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Plant growth, community structure, and nutrient removal in monoculture and mixed constructed wetlands

Author:
Liang, Ming-Qiu, Zhang, Cheng-Feng, Peng, Chang-Lian, Lai, Zeng-Long, Chen, Da-Feng, Chen, Zhang-He
Source:
Ecological engineering 2011 v.37 no.2 pp. 309-316
ISSN:
0925-8574
Subject:
aboveground biomass, ammonium nitrogen, belowground biomass, community structure, constructed wetlands, ecosystem engineering, leaf area index, leaves, nutrient uptake, plant density, plant growth, pollution load, stubble
Abstract:
The aim of this study was to compare the growth, community structure, and nutrient removal rates between monoculture and mixed wetlands, based on the hypothesis that it depends on the plant species used in the wetlands as to whether monoculture or mixed wetland is superior in plant growth and nutrient removal. Pilot-scale monoculture and mixed constructed wetlands were studied over 4 years. The monoculture wetland had a community height similar to the mixed wetland during the early years but a significantly lower height than the mixed wetland (P<0.05) during the last year. The mixed wetland also displayed a higher plant density than the monoculture wetland (P<0.05). The leaf area index in the monoculture wetland was significantly higher in the first year (P<0.05) and significantly lower in the later years (P<0.05) than that in the mixed wetland. The monoculture wetland had a similar vertical distribution of below-ground biomass over 4 years, while the mixed wetland showed a significant change in vertical distribution of below-ground biomass in the last 2 years. The monoculture wetland had a larger (P<0.05) above-ground biomass and a similar leaf biomass in the first year, and a smaller above-ground biomass (P<0.05) and a smaller leaf biomass (P<0.05) than the mixed wetland during the latter 2 years. The amount of standing dead mass was smaller in the mixed wetland than in the monoculture wetland (P<0.05). The mixed wetland exhibited a significantly lower NH₄–N removal rate in the first year (P<0.05), and significantly higher NH₄–N removal rate in the last year, when compared to the monoculture wetland (P<0.05). The study indicated that species competition and stubble growth resulted in significant differences between monoculture and mixed constructed wetlands in plant growth, community structure, and nutrient removal rates.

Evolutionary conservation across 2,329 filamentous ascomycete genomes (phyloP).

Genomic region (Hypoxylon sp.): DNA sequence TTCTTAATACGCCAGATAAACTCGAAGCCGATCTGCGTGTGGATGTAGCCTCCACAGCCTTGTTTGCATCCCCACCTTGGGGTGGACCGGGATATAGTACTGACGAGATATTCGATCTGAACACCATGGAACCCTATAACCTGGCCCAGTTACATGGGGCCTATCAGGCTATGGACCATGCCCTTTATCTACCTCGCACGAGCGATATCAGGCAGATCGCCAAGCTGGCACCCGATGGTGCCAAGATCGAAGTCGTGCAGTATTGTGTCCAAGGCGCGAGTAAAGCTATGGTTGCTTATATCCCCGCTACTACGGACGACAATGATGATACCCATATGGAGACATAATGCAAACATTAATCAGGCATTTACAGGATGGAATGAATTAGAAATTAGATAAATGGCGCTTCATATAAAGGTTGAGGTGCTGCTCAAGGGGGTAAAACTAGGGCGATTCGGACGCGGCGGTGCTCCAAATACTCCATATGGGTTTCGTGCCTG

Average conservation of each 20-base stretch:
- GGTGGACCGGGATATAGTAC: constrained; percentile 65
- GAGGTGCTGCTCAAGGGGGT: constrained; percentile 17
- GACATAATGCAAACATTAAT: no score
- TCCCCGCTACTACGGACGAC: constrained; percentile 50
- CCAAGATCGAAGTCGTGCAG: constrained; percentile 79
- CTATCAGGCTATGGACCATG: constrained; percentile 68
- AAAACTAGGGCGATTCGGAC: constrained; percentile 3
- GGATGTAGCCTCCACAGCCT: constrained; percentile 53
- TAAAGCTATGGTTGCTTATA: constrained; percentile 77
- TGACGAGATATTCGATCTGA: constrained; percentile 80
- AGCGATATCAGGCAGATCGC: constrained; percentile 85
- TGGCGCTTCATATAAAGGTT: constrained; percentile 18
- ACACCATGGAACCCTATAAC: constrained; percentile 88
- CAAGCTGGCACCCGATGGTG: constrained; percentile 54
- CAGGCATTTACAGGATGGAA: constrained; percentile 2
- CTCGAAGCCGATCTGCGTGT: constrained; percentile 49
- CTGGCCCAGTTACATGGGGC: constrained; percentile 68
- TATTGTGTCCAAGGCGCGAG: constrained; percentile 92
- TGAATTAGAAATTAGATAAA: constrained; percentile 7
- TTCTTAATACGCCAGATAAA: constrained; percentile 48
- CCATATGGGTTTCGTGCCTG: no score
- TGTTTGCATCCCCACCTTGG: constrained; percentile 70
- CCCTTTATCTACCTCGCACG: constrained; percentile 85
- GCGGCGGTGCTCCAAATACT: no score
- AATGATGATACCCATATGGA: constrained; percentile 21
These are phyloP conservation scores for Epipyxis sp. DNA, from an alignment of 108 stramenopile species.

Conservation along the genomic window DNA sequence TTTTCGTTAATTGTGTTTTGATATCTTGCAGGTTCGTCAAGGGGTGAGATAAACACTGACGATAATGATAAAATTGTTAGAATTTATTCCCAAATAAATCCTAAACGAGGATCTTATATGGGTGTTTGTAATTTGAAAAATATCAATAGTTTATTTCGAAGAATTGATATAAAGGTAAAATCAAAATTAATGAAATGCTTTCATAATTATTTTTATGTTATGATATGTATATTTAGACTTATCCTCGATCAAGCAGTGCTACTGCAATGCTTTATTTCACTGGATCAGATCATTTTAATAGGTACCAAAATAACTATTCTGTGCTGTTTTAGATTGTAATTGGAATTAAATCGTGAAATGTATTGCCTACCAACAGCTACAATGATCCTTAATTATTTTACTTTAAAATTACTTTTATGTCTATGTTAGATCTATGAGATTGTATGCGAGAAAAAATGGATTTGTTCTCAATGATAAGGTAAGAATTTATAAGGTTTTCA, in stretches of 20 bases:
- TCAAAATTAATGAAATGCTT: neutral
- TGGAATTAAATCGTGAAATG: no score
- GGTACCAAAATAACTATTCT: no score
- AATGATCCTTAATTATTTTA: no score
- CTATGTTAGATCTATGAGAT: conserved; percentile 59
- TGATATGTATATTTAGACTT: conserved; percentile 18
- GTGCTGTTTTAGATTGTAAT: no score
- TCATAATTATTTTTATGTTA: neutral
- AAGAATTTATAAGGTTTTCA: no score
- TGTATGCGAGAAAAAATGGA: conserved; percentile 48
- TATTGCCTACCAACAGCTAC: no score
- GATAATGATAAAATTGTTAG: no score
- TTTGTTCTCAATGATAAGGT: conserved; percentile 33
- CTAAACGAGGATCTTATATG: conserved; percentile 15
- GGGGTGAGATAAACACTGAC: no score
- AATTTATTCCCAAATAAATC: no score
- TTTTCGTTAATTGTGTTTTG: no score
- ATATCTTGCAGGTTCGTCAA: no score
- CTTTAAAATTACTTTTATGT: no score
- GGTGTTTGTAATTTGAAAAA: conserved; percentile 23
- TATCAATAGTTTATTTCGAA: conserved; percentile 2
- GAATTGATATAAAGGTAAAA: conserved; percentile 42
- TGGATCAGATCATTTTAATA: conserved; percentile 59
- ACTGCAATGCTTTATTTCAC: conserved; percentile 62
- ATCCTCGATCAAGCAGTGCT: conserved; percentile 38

Agid:
843409